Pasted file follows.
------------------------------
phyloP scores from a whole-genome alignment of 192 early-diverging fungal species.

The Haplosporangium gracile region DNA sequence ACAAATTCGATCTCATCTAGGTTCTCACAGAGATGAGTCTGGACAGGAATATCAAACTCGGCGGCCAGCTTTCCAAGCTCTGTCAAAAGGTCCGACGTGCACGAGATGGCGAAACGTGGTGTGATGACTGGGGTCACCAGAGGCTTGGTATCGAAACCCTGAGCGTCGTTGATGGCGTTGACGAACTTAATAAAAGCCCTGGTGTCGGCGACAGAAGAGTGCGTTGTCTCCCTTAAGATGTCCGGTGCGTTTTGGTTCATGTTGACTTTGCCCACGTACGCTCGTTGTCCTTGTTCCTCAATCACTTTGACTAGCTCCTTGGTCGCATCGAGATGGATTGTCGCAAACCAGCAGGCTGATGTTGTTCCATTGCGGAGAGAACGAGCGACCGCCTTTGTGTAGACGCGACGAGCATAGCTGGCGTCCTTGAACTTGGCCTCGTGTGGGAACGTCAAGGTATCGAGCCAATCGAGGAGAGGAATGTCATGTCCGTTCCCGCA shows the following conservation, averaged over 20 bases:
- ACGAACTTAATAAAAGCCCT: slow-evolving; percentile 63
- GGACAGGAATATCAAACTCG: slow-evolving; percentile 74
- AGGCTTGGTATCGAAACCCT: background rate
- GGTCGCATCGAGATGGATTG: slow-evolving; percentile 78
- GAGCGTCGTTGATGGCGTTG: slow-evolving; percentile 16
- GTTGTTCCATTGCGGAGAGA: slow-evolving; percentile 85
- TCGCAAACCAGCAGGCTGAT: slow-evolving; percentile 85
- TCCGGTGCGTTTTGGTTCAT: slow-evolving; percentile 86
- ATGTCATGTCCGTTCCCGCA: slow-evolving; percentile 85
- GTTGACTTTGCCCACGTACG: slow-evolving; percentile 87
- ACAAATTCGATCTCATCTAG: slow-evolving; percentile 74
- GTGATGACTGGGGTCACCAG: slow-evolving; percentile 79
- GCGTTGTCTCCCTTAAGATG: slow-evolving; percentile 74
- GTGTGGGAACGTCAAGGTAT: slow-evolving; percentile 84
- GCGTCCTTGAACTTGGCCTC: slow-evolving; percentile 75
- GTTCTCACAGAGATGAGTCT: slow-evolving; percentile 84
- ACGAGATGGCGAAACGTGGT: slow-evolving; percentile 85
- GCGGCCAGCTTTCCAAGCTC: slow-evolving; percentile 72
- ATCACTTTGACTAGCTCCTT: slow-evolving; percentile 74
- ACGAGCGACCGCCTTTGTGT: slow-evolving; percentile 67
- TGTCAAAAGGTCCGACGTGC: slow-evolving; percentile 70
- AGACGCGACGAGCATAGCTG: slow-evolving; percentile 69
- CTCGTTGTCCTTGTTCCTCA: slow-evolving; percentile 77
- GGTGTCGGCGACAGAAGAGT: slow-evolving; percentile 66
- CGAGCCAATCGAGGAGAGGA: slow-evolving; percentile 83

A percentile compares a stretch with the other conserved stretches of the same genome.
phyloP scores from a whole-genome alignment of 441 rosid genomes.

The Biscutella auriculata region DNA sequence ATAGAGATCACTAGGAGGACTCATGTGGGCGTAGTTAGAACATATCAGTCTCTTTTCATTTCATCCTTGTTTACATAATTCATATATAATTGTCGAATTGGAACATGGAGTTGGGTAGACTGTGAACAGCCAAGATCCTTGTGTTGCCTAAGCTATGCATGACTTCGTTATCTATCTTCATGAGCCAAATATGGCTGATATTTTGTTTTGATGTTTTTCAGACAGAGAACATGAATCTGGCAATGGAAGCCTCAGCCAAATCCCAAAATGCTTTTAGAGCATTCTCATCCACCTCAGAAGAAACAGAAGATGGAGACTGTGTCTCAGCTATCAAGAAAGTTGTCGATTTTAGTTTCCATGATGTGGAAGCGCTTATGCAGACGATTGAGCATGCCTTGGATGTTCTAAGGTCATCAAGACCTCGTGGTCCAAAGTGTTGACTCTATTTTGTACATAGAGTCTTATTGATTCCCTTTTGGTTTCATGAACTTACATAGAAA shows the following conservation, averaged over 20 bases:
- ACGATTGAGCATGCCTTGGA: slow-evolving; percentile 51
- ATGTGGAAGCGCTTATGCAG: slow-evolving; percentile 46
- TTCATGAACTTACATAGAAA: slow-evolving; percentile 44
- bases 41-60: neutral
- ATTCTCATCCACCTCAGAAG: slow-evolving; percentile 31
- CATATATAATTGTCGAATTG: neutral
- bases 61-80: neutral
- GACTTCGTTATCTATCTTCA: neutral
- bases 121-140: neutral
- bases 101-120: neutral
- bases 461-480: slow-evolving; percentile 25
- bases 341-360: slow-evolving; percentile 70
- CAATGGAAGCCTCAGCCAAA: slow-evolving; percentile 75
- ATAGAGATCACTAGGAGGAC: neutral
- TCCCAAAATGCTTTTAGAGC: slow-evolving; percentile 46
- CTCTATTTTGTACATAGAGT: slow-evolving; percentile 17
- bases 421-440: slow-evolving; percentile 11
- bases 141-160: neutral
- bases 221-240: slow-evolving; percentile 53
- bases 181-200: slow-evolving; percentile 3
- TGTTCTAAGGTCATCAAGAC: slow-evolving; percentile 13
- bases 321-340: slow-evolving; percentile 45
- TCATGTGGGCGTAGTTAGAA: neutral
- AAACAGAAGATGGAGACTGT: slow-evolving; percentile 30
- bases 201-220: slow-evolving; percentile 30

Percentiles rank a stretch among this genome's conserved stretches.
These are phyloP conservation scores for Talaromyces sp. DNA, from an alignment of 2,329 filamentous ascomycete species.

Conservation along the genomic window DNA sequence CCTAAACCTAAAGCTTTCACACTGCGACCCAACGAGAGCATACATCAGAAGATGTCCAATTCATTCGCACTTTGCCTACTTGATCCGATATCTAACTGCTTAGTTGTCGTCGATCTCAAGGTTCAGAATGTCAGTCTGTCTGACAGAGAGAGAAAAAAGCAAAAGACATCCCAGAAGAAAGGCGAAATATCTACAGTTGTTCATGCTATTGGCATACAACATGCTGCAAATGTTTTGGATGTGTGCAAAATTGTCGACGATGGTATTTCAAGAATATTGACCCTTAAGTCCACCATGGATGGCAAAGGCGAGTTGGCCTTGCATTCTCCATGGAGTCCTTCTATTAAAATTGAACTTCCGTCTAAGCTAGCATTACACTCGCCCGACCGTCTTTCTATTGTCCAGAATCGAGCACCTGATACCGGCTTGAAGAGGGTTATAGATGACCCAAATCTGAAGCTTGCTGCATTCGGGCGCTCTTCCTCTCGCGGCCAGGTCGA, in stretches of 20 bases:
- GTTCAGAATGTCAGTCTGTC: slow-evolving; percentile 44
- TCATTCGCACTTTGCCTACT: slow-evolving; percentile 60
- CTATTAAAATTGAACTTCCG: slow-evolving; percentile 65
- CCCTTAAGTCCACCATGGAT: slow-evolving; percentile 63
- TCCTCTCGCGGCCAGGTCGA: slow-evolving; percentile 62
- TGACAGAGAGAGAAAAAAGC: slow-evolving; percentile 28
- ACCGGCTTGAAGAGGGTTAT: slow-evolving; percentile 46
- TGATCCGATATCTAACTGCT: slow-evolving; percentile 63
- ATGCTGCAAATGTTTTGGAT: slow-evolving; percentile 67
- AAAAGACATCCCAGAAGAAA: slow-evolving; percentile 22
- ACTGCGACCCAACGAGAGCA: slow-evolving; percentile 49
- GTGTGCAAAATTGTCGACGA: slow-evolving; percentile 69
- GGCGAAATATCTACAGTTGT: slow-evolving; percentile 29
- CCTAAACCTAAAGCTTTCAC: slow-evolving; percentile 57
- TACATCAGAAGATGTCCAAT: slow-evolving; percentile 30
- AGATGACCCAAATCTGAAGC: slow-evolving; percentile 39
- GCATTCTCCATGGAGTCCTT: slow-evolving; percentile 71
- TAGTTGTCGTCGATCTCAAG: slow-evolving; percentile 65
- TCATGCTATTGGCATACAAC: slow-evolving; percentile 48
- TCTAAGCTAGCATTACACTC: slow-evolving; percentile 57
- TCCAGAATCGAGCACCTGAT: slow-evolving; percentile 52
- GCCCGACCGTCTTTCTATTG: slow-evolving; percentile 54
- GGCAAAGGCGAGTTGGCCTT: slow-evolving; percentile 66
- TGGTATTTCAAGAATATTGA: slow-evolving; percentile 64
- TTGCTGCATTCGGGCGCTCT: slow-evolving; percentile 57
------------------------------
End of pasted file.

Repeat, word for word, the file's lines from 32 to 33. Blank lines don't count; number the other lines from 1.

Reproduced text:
- ATGTGGAAGCGCTTATGCAG: slow-evolving; percentile 46
- TTCATGAACTTACATAGAAA: slow-evolving; percentile 44